Lawmakers sharply criticized the Energy Department's handling of the staffing and oversight of a new semi-autonomous nuclear security agency at a House hearing Tuesday.
Last year, Congress created the National Nuclear Security Administration (NNSA) in response to allegations that inadequate security at DOE and nuclear weapons laboratories contributed to the theft of nuclear secrets by China. Tuesday, members of two House Commerce subcommittees expressed concern that DOE was overstepping its authority and denying NNSA autonomy by seeking to control policy-making and personnel management.
"The department appears to be violating the semi-autonomous intent of the law," said Rep. Cliff Stearns, R-Fla.
In his testimony before the subcommittee, Deputy Energy Secretary T.J. Glauthier defended his agency's push to manage personnel within NNSA, stating that the current legislation is not "ideal."
"The President and Congress hold the Secretary of Energy accountable for his or her actions. At the very least the law should allow the Secretary to manage personnel at the NNSA in the fashion he determines necessary."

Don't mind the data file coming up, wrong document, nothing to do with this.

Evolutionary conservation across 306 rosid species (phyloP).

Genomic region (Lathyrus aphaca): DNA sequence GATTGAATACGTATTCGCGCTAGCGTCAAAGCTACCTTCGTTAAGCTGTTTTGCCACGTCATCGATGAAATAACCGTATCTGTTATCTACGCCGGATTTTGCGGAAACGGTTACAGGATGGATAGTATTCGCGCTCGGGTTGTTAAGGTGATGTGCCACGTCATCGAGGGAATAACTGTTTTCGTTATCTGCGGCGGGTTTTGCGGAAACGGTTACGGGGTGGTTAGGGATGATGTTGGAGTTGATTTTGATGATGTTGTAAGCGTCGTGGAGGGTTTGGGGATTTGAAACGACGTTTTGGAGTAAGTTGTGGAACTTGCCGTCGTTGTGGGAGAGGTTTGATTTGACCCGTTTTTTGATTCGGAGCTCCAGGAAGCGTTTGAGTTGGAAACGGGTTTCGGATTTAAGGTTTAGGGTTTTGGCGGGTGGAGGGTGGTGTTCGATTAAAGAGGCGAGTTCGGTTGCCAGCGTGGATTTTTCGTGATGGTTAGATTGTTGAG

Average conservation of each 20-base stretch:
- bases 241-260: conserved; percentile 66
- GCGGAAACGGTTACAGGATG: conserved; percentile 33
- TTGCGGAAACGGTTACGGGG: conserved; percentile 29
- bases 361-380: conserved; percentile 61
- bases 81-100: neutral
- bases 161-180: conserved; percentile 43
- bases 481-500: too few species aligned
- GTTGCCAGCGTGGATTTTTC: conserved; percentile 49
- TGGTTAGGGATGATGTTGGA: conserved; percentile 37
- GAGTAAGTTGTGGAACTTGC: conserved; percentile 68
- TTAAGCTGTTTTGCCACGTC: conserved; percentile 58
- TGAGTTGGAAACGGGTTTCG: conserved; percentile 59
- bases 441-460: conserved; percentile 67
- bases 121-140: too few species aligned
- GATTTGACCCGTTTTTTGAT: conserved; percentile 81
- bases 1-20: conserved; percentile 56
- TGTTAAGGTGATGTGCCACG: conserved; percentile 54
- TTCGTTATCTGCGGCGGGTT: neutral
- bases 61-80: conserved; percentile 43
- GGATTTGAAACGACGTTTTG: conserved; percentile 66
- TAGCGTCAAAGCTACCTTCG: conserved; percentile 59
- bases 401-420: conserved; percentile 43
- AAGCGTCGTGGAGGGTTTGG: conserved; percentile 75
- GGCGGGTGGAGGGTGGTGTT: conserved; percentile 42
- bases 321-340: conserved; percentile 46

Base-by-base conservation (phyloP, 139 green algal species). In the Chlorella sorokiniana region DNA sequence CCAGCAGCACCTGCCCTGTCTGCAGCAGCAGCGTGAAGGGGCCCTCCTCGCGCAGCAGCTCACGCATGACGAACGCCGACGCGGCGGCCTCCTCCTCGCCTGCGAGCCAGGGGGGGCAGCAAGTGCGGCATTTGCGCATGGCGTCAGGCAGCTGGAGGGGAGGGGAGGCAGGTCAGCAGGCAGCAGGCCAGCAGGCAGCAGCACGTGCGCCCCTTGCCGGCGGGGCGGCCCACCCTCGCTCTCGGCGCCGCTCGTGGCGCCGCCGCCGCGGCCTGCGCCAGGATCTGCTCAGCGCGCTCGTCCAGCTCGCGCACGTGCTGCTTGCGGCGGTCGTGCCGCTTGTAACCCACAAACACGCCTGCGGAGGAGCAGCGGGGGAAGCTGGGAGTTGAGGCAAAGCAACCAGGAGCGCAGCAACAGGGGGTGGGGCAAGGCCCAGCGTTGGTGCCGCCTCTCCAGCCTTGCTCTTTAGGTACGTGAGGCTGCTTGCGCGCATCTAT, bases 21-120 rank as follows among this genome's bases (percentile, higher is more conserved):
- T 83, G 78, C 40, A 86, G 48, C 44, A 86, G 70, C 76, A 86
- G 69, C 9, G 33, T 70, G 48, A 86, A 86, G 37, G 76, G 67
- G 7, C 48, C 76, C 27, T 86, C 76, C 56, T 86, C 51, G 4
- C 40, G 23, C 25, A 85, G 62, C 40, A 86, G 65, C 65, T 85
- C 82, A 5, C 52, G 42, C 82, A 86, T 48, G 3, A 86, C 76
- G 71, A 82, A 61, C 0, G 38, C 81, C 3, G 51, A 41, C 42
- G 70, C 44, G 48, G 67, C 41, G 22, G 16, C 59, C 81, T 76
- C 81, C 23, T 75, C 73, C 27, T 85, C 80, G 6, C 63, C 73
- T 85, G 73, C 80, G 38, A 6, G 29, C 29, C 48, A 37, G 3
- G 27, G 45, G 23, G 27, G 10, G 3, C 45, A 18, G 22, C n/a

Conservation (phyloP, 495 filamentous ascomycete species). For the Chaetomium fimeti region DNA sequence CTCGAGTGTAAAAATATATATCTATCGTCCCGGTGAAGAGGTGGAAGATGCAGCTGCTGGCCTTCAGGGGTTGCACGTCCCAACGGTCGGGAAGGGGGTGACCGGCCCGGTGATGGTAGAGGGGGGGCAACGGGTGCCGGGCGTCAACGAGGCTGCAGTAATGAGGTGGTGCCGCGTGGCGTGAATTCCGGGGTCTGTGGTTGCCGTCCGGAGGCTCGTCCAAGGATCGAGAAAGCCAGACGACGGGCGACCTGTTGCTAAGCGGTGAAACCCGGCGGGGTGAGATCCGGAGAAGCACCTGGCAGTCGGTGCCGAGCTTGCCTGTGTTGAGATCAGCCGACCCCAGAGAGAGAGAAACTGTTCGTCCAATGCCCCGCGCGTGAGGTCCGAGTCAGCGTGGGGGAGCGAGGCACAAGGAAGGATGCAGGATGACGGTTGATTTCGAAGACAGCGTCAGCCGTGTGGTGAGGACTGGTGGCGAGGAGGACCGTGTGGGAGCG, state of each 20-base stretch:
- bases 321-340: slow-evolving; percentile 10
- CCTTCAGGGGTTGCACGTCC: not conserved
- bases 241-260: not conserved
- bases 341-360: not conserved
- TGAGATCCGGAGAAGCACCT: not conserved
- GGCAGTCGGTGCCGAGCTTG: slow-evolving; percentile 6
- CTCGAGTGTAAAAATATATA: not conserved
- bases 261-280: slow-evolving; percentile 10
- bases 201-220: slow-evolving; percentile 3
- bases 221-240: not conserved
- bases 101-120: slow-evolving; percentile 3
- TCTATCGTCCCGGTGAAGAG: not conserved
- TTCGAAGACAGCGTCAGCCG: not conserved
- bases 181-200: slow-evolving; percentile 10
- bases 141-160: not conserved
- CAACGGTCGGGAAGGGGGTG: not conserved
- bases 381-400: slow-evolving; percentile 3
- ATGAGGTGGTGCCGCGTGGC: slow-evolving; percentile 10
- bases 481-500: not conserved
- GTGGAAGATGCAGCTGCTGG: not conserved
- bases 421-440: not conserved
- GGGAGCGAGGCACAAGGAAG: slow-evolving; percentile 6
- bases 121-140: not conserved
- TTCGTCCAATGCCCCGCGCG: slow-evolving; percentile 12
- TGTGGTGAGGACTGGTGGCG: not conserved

In a prepared statement, Gary L. Jones, associate director of energy, resources, and science issues at the General Accounting Office, argued that the Energy Department needed to further strengthen security oversight and criticized the agency's penchant for "dual-hatting," or filling key positions at NNSA with DOE officials.
"In our view, officials holding similar positions concurrently in DOE and NNSA is contrary to the legislative intent behind the creation of NNSA as a separate entity within DOE," Jones said.
Under last year's Defense authorization bill, NNSA was to begin operations on March 1. But the Clinton administration waited until this month to nominate Air Force General John A. Gordon, currently the deputy CIA director, to lead the new agency.